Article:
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When Donal Mullane flew from London to Italy over the long August bank holiday weekend it was meant to be a short city break in Florence. But on Monday, when he was due to return, the UK’s air traffic control system all but shut down.
Like thousands of other passengers caught up in the resulting travel chaos after a technical failure grounded hundreds of flights, the 59-year-old had to wait days before getting home, eventually touching back down at Heathrow on Thursday afternoon.
Mullane, who works in financial services in London, now has to go through the drawn-out process of claiming a refund from British Airways to cover the extra expenses incurred on accommodation and food. He said he was determined to ensure he is not left “out of pocket”.
But what he won’t get back is the hours spent trying to rebook his flight via overworked call centres, nor is he entitled to compensation for lost earnings after his employer informed him his three-day absence from work would be treated as unpaid leave. “I have found the whole incident incredibly frustrating,” said Mullane.
The outage at National Air Traffic Services (Nats) last Monday was the worst in more than a decade and led to the cancellation of more than 2,000 flights over the past five days, with many more delayed.
While the exact cause is still being investigated — the suspected trigger is a flight plan message that the system did not recognise — airlines left dealing with the chaos are calling for a reform of compensation rules.
It has also led to a wider debate about consumer protection for air passengers and whether the aviation regulator, the Civil Aviation Authority, should be given greater powers.
Airlines have been left facing a bill as high as £100mn, according to some estimates, because passengers are allowed to claim the costs of extra accommodation and living expenses incurred as a result of a flight being cancelled.
In contrast Nats, which handles more than 2mn flights a year, said as it had an “obligation to ensure air traffic safety” it could by law “take appropriate measures to reduce traffic volumes when needed without incurring financial penalties.”
The agency, however, does have to meet certain performance criteria set by the CAA. It faces financial penalties if it falls below these: a less extensive outage in December 2014, for example, cost Nats £500,000.
“It’s very unfair because the air traffic control system, which was at the heart of this failure, doesn’t pay a single penny”, Willie Walsh, the head of the International Air Transport Association, the global airline trade body, said earlier this week.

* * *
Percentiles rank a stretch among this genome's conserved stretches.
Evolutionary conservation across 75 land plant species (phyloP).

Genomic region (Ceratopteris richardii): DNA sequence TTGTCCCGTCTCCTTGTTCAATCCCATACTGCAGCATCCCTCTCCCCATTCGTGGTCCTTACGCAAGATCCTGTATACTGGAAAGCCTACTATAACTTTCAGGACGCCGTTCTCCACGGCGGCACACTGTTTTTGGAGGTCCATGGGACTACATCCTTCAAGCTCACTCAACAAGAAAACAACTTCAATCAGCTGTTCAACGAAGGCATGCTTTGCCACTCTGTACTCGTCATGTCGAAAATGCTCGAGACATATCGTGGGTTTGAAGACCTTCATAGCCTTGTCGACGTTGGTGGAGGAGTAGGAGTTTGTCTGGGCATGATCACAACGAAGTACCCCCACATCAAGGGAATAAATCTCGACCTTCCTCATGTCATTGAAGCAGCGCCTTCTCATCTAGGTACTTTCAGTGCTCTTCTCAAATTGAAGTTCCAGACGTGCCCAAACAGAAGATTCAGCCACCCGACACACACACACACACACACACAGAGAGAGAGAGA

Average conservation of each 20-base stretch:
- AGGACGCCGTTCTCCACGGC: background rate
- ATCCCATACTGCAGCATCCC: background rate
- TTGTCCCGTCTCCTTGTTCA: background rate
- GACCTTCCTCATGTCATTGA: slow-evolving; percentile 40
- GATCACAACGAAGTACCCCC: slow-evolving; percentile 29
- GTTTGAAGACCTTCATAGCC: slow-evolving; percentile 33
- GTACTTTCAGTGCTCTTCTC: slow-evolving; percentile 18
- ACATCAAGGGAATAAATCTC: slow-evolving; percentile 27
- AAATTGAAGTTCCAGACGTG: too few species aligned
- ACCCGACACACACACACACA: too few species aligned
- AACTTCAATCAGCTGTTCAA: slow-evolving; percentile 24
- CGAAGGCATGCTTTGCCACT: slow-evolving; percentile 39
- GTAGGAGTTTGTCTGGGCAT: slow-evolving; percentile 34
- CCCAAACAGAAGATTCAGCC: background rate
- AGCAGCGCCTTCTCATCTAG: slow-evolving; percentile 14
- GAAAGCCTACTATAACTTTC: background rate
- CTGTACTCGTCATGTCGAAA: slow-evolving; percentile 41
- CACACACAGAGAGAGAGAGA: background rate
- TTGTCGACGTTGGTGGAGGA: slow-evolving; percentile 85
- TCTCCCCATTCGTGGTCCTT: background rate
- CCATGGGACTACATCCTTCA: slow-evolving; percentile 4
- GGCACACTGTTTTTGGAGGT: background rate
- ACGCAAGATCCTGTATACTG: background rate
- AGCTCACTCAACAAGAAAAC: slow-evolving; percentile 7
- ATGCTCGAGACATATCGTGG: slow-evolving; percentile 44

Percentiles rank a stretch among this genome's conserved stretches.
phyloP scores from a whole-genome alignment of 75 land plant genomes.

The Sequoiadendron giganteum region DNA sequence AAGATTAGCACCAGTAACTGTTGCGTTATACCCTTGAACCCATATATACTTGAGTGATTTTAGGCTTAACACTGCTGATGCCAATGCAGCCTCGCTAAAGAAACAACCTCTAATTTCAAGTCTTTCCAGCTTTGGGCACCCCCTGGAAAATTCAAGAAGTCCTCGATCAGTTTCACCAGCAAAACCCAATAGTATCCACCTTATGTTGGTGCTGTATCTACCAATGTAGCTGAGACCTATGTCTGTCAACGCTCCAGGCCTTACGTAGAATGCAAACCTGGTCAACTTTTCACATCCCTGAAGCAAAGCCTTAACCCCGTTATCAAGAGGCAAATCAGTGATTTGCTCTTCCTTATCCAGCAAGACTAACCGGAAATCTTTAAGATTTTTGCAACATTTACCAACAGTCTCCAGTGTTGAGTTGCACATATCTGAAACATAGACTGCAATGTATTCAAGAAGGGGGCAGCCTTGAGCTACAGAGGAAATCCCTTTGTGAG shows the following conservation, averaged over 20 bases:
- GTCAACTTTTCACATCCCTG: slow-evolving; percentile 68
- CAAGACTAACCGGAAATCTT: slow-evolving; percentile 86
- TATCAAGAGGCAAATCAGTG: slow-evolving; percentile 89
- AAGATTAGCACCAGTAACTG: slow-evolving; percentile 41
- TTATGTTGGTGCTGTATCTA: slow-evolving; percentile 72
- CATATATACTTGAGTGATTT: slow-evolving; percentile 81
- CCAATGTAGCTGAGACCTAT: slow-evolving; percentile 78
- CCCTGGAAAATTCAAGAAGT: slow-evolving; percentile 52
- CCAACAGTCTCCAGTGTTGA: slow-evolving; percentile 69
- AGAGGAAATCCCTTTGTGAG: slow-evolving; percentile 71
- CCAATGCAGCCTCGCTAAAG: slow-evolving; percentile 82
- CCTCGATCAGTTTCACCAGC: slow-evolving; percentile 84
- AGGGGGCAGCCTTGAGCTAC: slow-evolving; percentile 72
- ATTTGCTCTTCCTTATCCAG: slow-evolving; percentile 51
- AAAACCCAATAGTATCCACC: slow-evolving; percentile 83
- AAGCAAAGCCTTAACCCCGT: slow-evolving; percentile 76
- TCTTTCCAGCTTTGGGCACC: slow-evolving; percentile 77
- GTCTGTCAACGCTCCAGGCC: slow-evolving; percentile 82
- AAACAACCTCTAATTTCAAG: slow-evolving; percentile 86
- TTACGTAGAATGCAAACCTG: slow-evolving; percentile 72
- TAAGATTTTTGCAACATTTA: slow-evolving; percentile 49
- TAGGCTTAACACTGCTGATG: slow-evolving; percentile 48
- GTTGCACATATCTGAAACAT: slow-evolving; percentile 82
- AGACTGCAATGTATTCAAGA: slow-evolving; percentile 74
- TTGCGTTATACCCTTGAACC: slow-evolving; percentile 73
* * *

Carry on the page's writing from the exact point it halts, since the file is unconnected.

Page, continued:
Yet the relationship between Nats and its airline customers is complicated because some, including British Airways, easyJet and Virgin Atlantic, are also part owners. They control a 42 per cent stake, the second biggest after the British state, which holds 49 per cent. The agency has paid out £419mn in dividends over the past decade.
Tim Alderslade, chief executive of Airlines UK, the trade body for UK registered carriers, said there needed to be “accountability when things go wrong”. Although airlines were keen to talk to Nats about compensation in due course the industry was also “seeking clarity on the scope of the existing law” to see if there were any options for redress, he added.
Questions are also being asked about a lack of resilience in Nats’ systems. Tim Jeans, a former senior airline executive, said there was “clearly insufficient redundancy and back-up” if a “single misfiled flight plan could bring the whole system down”.
Nats said it had invested £1.3bn in its capital programme, including on new technology, over the past decade. The agency is due to present the findings of its internal investigation into the shutdown to transport secretary Mark Harper on Monday.
Senior airline executives have called for a more in-depth probe, which Harper is expected to ask the CAA to lead. Johan Lundgren, chief executive of easyJet, said passengers “deserve to see a full independent review” which should consider other issues including staffing levels at Nats.
The fallout has also reignited calls for the CAA to be given more powers, including the ability to levy fines in consumer protection cases, something the government said recently it planned to act on without committing to a timeframe.
Rory Boland, travel editor at the consumer group Which?, urged prime minister Rishi Sunak to ensure that commitment was firmed up, adding that there were “worrying reports” of airlines not fulfilling their obligations towards passengers as expected this week.
He said it was “essential the prime minister shows his support for travellers by prioritising legislation for the Civil Aviation Authority to receive direct fining powers in the King’s Speech this autumn,” when the government’s legislative programme is set out.
The government would not give a timeframe for introducing new legislation but it said: “The transport secretary has urged airlines to continue doing all they can to support passengers, ensuring customers have adequate welfare and accommodation while waiting for their rearranged flights — as per their legal obligations.”